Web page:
ISRC stands for International Standard Recording Code and is a way by which each released song is given a unique identifier. This unique identifier is a string of numbers embedded into your CD. The idea is that as songs are played on the radio etc. the ISRC codes can be logged and any royalties can be collected for that song automatically. At the mastering stage of the production process, we encode these ISRC’s into the CD master alongside the UPC/EAN Barcode (explained later).

This is not a service we can provide as this is managed internationally and operated nationally by appointed operators. For the UK this is PPL. To obtain your ISRC codes, please go to PPL’s ISRC website – http://www.ppluk.com/I-Make-Music/Why-Should-I-Become-A-Member/What-is-an-ISRC/. They will ask you to provide them with certain bits of information… Once you have the producer code part of the ISRC please pass that to us.

Obtaining your codes does not usually take a great deal of time to obtain and are free to the user. It would be best to be prepared and consider these at the beginning of the mastering so they can be ready when we complete our CD image for you. PPL will make you aware of your obligations as the owner of these recordings and ISRC codes.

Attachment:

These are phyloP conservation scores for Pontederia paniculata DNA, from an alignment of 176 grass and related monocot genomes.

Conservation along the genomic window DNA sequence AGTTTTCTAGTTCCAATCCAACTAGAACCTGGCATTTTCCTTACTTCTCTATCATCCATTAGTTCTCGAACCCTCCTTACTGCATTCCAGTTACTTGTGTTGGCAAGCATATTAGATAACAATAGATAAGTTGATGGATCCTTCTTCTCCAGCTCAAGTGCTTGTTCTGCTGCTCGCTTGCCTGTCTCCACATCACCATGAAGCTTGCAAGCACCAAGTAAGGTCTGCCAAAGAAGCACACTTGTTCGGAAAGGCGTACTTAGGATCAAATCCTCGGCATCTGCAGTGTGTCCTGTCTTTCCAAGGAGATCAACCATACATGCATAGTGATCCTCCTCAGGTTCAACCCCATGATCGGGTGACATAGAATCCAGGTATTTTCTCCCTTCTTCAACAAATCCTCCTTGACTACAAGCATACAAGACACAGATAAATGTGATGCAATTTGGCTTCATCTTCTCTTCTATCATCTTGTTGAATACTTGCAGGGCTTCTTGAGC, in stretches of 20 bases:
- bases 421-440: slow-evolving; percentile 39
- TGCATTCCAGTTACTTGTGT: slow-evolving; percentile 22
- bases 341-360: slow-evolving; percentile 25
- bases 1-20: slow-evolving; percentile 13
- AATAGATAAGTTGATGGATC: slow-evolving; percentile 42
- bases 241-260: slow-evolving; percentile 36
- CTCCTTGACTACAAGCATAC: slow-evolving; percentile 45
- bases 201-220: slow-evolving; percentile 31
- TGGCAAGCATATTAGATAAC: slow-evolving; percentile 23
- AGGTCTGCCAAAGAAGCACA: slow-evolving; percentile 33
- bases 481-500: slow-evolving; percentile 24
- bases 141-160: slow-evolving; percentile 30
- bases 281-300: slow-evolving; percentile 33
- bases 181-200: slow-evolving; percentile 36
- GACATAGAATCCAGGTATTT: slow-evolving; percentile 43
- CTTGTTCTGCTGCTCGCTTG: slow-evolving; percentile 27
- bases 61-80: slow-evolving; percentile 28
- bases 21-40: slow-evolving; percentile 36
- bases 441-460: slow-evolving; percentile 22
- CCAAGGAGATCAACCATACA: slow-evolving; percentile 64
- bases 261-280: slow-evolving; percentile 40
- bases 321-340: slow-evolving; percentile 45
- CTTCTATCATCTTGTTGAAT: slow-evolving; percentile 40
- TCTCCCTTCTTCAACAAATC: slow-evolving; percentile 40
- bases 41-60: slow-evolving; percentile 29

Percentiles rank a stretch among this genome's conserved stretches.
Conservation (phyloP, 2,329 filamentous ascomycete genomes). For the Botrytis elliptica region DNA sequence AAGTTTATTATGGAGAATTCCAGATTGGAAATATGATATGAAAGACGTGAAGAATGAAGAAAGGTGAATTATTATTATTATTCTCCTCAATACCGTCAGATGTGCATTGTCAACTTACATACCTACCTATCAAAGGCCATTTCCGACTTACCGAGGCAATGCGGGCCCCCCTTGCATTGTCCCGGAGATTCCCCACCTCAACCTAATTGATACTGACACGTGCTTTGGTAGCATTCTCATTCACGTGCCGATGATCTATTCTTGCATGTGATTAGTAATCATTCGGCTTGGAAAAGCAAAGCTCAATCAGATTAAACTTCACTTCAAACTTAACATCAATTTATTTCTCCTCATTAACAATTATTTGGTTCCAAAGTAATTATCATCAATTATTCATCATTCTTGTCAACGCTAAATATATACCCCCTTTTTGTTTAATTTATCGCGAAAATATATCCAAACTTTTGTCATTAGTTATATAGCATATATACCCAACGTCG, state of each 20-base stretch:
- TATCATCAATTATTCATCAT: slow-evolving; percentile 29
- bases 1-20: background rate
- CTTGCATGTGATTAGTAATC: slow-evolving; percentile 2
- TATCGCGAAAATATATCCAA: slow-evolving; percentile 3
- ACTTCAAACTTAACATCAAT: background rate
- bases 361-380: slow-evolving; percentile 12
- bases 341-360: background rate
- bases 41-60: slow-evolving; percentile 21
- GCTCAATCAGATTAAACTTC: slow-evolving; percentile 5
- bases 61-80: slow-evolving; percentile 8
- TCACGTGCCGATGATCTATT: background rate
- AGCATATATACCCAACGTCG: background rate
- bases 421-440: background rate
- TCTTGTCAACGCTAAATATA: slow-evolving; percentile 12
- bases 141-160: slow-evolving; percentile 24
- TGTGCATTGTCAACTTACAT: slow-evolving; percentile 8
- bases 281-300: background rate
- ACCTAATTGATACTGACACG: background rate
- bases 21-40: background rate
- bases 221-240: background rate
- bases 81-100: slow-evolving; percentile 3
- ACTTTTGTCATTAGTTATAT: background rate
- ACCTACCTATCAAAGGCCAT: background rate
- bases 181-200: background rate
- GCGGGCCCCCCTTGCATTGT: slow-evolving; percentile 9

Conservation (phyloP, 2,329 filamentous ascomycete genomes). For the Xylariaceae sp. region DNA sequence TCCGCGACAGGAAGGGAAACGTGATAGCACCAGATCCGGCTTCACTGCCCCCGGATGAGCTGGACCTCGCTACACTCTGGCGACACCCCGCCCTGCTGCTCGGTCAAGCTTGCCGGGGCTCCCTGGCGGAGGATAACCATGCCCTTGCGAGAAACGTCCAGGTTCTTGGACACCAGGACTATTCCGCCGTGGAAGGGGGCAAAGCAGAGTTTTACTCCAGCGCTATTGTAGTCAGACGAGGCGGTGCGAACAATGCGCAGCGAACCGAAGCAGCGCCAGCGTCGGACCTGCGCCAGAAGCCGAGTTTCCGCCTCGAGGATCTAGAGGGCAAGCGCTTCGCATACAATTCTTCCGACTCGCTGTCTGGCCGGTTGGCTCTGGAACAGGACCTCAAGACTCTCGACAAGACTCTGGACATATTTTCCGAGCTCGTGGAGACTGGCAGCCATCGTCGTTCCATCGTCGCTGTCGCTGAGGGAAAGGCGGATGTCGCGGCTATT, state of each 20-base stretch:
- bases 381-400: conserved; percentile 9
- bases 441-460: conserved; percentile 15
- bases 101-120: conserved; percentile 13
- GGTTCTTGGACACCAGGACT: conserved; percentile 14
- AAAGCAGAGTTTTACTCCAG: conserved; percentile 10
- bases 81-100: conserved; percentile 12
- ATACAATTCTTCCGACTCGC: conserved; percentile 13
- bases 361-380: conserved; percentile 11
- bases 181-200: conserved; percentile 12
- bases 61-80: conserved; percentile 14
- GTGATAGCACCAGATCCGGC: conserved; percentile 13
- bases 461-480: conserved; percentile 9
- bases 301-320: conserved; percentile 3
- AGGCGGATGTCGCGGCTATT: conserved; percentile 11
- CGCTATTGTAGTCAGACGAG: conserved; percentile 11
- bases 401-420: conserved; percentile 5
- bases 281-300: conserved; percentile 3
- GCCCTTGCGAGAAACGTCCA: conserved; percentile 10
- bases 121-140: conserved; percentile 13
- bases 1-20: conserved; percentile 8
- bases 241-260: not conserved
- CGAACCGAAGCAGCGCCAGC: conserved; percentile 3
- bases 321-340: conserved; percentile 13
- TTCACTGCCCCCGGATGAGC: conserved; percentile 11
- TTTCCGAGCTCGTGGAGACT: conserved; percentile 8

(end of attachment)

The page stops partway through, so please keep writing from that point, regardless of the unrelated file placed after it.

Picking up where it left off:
We will always provide an DDPi of the mastered work for your reference. This is included in the price.

Whilst we’d like to offer this service we are unable to act on client’s behalf. The barcode association would prefer we did not do this on your behalf. To get your own Barcode, please visit and telephone them on +44 (0) 20 7092 3500 saying that you would like to purchase a barcode for an audio CD. These were £25 when we investigated, although prices may alter from time to time. These take a little time, so we would suggest that you get in touch with GS1UK as soon as possible at the start of the mastering project so that the code is ready for when we burn your CD image. For more details, do not hesitate to contact us.
Licensing from PRS for Music In the UK it is wise to discuss with PRS for Music (formerly the MCPS-PRS Alliance) whether you need a licence to sell to the public. If you’re a band or solo artist start here. Alternatively for a wider range of options for other areas such as production music etc. please look here.